Journalist Eleanor Clift offers a new look at the struggles faced by suffragettes in her book, "Founding Sisters and the Nineteenth Amendment."
Beginning with the Seneca Falls Woman's Rights Convention of 1848, Clift introduces the movement's leaders, recounts the marches and demonstrations, and profiles the opposition--antisuffragists, both men and women, who would do anything to stop women from getting the vote.
The book highlights some women who perhaps aren't well known, like former slave, Sojourner Truth.
Clift tells The Early Show co-anchor Hannah Storm, "There were no color lines in the early days of the suffrage movement, which grew out of abolitionist movement. So she was over six feet tall and worked in the field and ridiculed the notion that women were too fragile to enter public life. And she would speak at suffrage rallies and quiet crowds. She had a powerful voice and this was a time when women didn't speak in public."
A powerful march for the movement was held on the eve of Woodrow Wilson's inauguration in Washington, D.C. More than 8,000 women took part.
Clift says, "It was the biggest pageant that Washington had ever seen down Pennsylvania Avenue and when President Wilson arrived for his inauguration, he wondered where all of the crowds were when he arrived at Union Station. He was told they were all over on the avenue watching the ladies. It was a beautiful procession. There were women nurses, women factory workers and women in their academic gowns, but it really turned ugly because lining the parade route were men who were not very happy about the evolving women's roles."
She notes the men started throwing cigarettes at them and tripping them. "Among the march was Helen Keller who was disoriented, obviously, and some 300 women were taken to local hospitals injured. And the headlines the next day featured the violence at the march.
"Alice Paul, the young woman who had organized this march focused on the fact that they were on the front pages and that suffrage had gotten sympathy across the country."
Another important woman of the movement was the frail and beautiful Inez Milholland Boissevain, who died campaigning for suffrage and became a martyr to the movement. Her death spurred protests in front of the White House, to the embarrassment of President Wilson.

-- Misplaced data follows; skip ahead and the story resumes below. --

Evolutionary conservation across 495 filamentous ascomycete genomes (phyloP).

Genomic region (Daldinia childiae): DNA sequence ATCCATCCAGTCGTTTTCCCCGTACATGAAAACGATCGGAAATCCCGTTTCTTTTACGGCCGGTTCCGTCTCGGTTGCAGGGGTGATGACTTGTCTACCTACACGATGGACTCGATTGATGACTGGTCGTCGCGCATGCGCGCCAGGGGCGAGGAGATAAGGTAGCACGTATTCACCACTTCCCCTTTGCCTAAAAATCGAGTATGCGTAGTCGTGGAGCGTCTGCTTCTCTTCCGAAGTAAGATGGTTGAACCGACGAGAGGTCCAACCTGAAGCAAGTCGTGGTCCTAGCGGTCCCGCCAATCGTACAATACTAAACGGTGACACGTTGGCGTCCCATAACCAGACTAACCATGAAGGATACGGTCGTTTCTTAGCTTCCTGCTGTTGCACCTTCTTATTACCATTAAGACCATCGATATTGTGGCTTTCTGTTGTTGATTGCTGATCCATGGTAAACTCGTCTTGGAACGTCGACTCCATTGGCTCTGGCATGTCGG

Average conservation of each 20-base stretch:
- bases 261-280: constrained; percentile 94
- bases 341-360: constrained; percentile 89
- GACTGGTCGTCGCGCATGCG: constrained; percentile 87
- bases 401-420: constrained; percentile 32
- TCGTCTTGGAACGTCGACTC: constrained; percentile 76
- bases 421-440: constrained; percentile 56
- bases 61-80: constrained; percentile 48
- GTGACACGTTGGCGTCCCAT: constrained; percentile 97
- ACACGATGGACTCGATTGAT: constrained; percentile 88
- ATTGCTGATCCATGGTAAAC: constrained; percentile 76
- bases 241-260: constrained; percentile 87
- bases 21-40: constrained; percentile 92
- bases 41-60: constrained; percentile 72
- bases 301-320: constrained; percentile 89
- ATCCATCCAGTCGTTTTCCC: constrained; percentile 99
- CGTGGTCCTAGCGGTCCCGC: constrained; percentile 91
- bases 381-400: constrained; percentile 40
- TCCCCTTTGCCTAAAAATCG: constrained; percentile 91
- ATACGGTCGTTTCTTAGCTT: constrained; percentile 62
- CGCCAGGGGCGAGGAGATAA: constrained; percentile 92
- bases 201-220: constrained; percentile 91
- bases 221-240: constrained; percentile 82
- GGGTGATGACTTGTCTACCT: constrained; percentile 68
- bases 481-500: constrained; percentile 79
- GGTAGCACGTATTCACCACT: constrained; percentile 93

The Nineteenth Amendment rested not only on one state, Tennessee, but on the shoulders of a single man: 24-year-old legislator Harry Burn. Burn had previously voted with the antisuffrage forces. If he did so again, the vote would be tied and the amendment would fall one state short of the 36 necessary for ratification. At the last minute, though, Harry Burn's mother convinced him to vote in favor of the suffrage, and American history was forever changed.
"Founding Sisters and the Nineteenth Amendment" mines the many rich stories buried deep within this tumultuous period of our history. Here, Clift reveals how:
- Opposition came not only from men, but also from women who were afraid of losing the special protection they enjoyed as the "weaker sex." It wasn't until the United States was preparing to enter World War I, to defend democracy around the world, that denying women the vote became indefensible.
- The president directed the mass arrests of these peacefully picketing suffragists, and they endured miserable prison conditions that horrified the nation.
- Race divided the suffrage leaders. Frederick Douglass played a crucial role during the early suffrage meetings--and later was betrayed by Susan B. Anthony.
- Elizabeth Cady Stanton had a penchant for "bloomers" as a symbol of women's independence- a risky fashion statement that backfired.